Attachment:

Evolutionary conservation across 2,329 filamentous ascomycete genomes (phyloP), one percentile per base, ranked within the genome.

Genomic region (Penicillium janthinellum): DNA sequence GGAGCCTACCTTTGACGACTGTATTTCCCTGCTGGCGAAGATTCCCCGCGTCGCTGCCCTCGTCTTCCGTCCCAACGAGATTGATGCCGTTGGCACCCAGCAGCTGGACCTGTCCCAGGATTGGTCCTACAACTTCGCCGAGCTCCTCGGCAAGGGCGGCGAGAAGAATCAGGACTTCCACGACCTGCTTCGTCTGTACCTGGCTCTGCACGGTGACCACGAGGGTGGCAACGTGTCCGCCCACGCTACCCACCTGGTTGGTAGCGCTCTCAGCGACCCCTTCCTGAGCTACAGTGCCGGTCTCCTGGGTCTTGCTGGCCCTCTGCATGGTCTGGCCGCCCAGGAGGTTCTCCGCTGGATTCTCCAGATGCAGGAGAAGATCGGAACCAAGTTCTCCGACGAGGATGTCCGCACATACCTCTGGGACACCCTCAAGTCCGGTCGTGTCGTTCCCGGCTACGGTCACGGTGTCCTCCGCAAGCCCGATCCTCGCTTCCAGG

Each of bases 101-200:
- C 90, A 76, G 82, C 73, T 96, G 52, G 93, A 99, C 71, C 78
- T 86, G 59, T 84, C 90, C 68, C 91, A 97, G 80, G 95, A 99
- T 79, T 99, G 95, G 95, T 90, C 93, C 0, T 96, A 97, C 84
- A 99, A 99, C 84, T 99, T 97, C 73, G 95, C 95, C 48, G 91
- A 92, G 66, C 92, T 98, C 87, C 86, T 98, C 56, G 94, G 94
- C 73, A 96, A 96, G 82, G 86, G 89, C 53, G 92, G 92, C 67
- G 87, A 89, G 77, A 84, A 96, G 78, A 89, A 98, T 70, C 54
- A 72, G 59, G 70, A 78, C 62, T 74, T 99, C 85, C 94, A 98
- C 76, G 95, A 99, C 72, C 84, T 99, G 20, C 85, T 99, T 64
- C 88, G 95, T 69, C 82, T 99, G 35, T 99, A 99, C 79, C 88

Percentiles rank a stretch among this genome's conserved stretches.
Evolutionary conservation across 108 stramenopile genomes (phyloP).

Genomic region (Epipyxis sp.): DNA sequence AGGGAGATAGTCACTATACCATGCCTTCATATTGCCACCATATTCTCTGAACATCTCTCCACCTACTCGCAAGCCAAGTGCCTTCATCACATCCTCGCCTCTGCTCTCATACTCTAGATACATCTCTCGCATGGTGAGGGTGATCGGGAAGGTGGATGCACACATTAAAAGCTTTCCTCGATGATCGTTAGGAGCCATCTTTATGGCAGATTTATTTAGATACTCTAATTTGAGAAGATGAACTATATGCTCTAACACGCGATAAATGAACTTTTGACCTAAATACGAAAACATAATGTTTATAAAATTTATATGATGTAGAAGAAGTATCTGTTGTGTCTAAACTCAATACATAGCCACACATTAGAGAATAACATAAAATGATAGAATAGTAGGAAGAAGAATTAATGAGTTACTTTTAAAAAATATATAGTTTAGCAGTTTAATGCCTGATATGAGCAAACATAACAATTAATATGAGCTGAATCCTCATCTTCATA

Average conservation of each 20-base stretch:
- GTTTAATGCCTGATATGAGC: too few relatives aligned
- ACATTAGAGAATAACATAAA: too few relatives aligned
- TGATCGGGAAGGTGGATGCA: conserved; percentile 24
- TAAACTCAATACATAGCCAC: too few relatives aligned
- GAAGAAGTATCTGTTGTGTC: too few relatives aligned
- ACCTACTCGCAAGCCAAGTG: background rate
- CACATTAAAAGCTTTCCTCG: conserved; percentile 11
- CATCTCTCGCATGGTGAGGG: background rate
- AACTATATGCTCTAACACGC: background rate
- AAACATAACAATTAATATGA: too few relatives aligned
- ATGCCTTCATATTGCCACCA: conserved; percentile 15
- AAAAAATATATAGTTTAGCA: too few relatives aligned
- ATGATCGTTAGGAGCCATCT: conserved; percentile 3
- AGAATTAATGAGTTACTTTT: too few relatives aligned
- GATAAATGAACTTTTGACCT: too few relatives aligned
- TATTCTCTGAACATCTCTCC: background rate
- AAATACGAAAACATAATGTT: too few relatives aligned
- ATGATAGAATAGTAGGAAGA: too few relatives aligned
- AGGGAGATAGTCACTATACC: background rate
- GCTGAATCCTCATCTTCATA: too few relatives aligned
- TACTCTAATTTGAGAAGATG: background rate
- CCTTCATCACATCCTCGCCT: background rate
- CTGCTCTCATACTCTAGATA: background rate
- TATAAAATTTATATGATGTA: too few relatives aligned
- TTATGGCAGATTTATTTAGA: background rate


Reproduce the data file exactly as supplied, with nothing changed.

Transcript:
Evolutionary conservation across 2,329 filamentous ascomycete genomes (phyloP), one percentile per base, ranked within the genome.

Genomic region (Penicillium janthinellum): DNA sequence GGAGCCTACCTTTGACGACTGTATTTCCCTGCTGGCGAAGATTCCCCGCGTCGCTGCCCTCGTCTTCCGTCCCAACGAGATTGATGCCGTTGGCACCCAGCAGCTGGACCTGTCCCAGGATTGGTCCTACAACTTCGCCGAGCTCCTCGGCAAGGGCGGCGAGAAGAATCAGGACTTCCACGACCTGCTTCGTCTGTACCTGGCTCTGCACGGTGACCACGAGGGTGGCAACGTGTCCGCCCACGCTACCCACCTGGTTGGTAGCGCTCTCAGCGACCCCTTCCTGAGCTACAGTGCCGGTCTCCTGGGTCTTGCTGGCCCTCTGCATGGTCTGGCCGCCCAGGAGGTTCTCCGCTGGATTCTCCAGATGCAGGAGAAGATCGGAACCAAGTTCTCCGACGAGGATGTCCGCACATACCTCTGGGACACCCTCAAGTCCGGTCGTGTCGTTCCCGGCTACGGTCACGGTGTCCTCCGCAAGCCCGATCCTCGCTTCCAGG

Each of bases 101-200:
- C 90, A 76, G 82, C 73, T 96, G 52, G 93, A 99, C 71, C 78
- T 86, G 59, T 84, C 90, C 68, C 91, A 97, G 80, G 95, A 99
- T 79, T 99, G 95, G 95, T 90, C 93, C 0, T 96, A 97, C 84
- A 99, A 99, C 84, T 99, T 97, C 73, G 95, C 95, C 48, G 91
- A 92, G 66, C 92, T 98, C 87, C 86, T 98, C 56, G 94, G 94
- C 73, A 96, A 96, G 82, G 86, G 89, C 53, G 92, G 92, C 67
- G 87, A 89, G 77, A 84, A 96, G 78, A 89, A 98, T 70, C 54
- A 72, G 59, G 70, A 78, C 62, T 74, T 99, C 85, C 94, A 98
- C 76, G 95, A 99, C 72, C 84, T 99, G 20, C 85, T 99, T 64
- C 88, G 95, T 69, C 82, T 99, G 35, T 99, A 99, C 79, C 88

Percentiles rank a stretch among this genome's conserved stretches.
Evolutionary conservation across 108 stramenopile genomes (phyloP).

Genomic region (Epipyxis sp.): DNA sequence AGGGAGATAGTCACTATACCATGCCTTCATATTGCCACCATATTCTCTGAACATCTCTCCACCTACTCGCAAGCCAAGTGCCTTCATCACATCCTCGCCTCTGCTCTCATACTCTAGATACATCTCTCGCATGGTGAGGGTGATCGGGAAGGTGGATGCACACATTAAAAGCTTTCCTCGATGATCGTTAGGAGCCATCTTTATGGCAGATTTATTTAGATACTCTAATTTGAGAAGATGAACTATATGCTCTAACACGCGATAAATGAACTTTTGACCTAAATACGAAAACATAATGTTTATAAAATTTATATGATGTAGAAGAAGTATCTGTTGTGTCTAAACTCAATACATAGCCACACATTAGAGAATAACATAAAATGATAGAATAGTAGGAAGAAGAATTAATGAGTTACTTTTAAAAAATATATAGTTTAGCAGTTTAATGCCTGATATGAGCAAACATAACAATTAATATGAGCTGAATCCTCATCTTCATA

Average conservation of each 20-base stretch:
- GTTTAATGCCTGATATGAGC: too few relatives aligned
- ACATTAGAGAATAACATAAA: too few relatives aligned
- TGATCGGGAAGGTGGATGCA: conserved; percentile 24
- TAAACTCAATACATAGCCAC: too few relatives aligned
- GAAGAAGTATCTGTTGTGTC: too few relatives aligned
- ACCTACTCGCAAGCCAAGTG: background rate
- CACATTAAAAGCTTTCCTCG: conserved; percentile 11
- CATCTCTCGCATGGTGAGGG: background rate
- AACTATATGCTCTAACACGC: background rate
- AAACATAACAATTAATATGA: too few relatives aligned
- ATGCCTTCATATTGCCACCA: conserved; percentile 15
- AAAAAATATATAGTTTAGCA: too few relatives aligned
- ATGATCGTTAGGAGCCATCT: conserved; percentile 3
- AGAATTAATGAGTTACTTTT: too few relatives aligned
- GATAAATGAACTTTTGACCT: too few relatives aligned
- TATTCTCTGAACATCTCTCC: background rate
- AAATACGAAAACATAATGTT: too few relatives aligned
- ATGATAGAATAGTAGGAAGA: too few relatives aligned
- AGGGAGATAGTCACTATACC: background rate
- GCTGAATCCTCATCTTCATA: too few relatives aligned
- TACTCTAATTTGAGAAGATG: background rate
- CCTTCATCACATCCTCGCCT: background rate
- CTGCTCTCATACTCTAGATA: background rate
- TATAAAATTTATATGATGTA: too few relatives aligned
- TTATGGCAGATTTATTTAGA: background rate